party. In September of 2005, a paparazzo was arrested after he pushed DCA
employees who were escorting actress Reese
Witherspoon and her daughter, who was
celebrating her birthday at the park. A month earlier, actress Scarlett
Johansson was involved in a traffic accident
trying to avoid paparazzi near Disneyland.
OK, so outside of the Hollywood Backlot area, how is the rest of the new Disney's California Adventure?
In a word, problematic.
As soon as it opened, DCA immediately ran into problems.
First and foremost was the fact that everyone naturally compared it to Disneyland, and the truth is that there is no comparison. Disney's California Adventure is a decent theme park, but doesn't even come close to capturing the magic of the original Disneyland (which sits just across the plaza from DCA).
The second problem may have been its concept - a park offering a faux visit to California (complete with replicas of famous California landmarks) might have been a big hit if it had been built on the East Coast or in the Midwest, but in California (where we have the real thing just a short drive up the freeway), it was sort of like trying to sell snow to Eskimos.
The third, and perhaps most serious problem was that the Disney company originally tried to do the new park on the cheap. They didn't invest in the same kind of cutting-edge rides that made Disney famous - rides like Pirates of the Caribbean or the Haunted Mansion.
Instead, they settled for a few carnival-style thrill rides in their Pacific Pier area, as well as a number of 3-D movies (such as "Golden Dreams" with Whoopi Goldberg, "The Muppets 3-D" and "Life as a Bug"). And as you might expect, the park also originally lacked those familiar Disney characters and the association with the classic Disneyland films.
Not surprisingly, attendance at the new park fell far below expectations. Lines remained long at Disneyland, but over at DCA visitors were few and far between. Soon, on "The Simpsons", Homer was joking about hiding his fugitive mother where no one would find her: "in a place where there's nobody for miles - Disney's California Adventure."
It didn't take long before the Disney company started to wise up. They began making improvements to DCA. First, they introduced Disney characters into the new park (don't be surprised to spot Cinderella or one of the other Disney princesses strolling down "Hollywood Blvd"). Then they made a big move by building the "Tower of Terror", a big-bucks thrill ride which had been popular in Florida's Disney World. They revived the retired-but-beloved Main Street Electrical Parade and moved it into DCA (in hopes of luring Disneyland fans into the new park). Then they added the new dark ride featuring the characters from the hit movie "Monsters Inc."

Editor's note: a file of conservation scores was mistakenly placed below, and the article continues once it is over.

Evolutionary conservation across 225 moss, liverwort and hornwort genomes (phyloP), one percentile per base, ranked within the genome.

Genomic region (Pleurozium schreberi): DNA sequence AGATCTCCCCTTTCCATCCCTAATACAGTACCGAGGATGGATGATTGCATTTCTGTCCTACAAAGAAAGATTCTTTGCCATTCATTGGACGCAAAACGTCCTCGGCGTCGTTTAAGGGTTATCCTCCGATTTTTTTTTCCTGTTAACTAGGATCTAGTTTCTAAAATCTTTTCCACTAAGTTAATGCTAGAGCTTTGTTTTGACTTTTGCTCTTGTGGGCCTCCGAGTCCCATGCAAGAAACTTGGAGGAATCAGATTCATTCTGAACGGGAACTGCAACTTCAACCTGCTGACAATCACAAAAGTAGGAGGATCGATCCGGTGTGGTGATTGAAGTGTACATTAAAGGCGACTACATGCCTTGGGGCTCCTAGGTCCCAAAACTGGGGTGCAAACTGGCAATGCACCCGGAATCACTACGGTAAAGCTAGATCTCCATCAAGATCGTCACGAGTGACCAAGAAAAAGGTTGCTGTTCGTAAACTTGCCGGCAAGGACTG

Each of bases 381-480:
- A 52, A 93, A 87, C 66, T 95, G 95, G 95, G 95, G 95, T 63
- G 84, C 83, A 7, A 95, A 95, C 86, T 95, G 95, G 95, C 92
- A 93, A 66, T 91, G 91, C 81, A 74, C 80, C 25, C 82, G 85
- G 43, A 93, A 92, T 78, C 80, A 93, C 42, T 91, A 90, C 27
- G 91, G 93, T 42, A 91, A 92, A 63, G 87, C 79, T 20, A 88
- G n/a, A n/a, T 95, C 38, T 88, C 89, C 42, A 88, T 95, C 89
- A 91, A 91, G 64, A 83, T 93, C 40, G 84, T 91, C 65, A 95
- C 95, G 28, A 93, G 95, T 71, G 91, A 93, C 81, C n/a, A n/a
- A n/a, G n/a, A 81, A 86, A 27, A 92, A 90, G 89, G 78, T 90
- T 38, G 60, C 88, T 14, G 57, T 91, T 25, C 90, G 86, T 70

And even more improvements lie ahead... In October of 2007, Disney announced a major billion-dollar makeover for the park, which will include an entirely new entrance area, a new land based on the hit movie "Cars", new rides based on "The Little Mermaid" and "Toy Story", a spectacular new "Disney's World of Color" water show, and a general upgrade of all areas of DCA. Click here for artists' renderings of some of the new attractions.
But criticism aside, Disney's California Adventure does have a lot going for it, in its own right.
The trick, I think,
is to avoid comparing it to "The Happiest Place on Earth" (which,
admittedly, isn't easy). On later visits, I tried to lower my sights by
imagining that, instead of going to a part of Disneyland, I was entering
a county fair, such as the one at Pomona. And sure enough, while DCA may
not measure up to Disneyland, it is a drop-dead gorgeous "county fair".
And while DCA's rides can't match Disneyland's classics, it does have a few worthwhile attractions.
The one sure-fire hit ride at DCA is Soarin' over California: it's a top-notch simulator in which riders are lifted 40 feet in the air above an IMAX-sized screen, to experience 'hang-gliding' over California's scenic wonders (they even spray the scent of oranges in the air as you pass over orange groves).
Another big ride, albeit less original, is Grizzly River Run, water raft ride down roaring rapids (where have we seen that before?) through redwood country. They even built a bear-shaped mountain peak for this part of the park.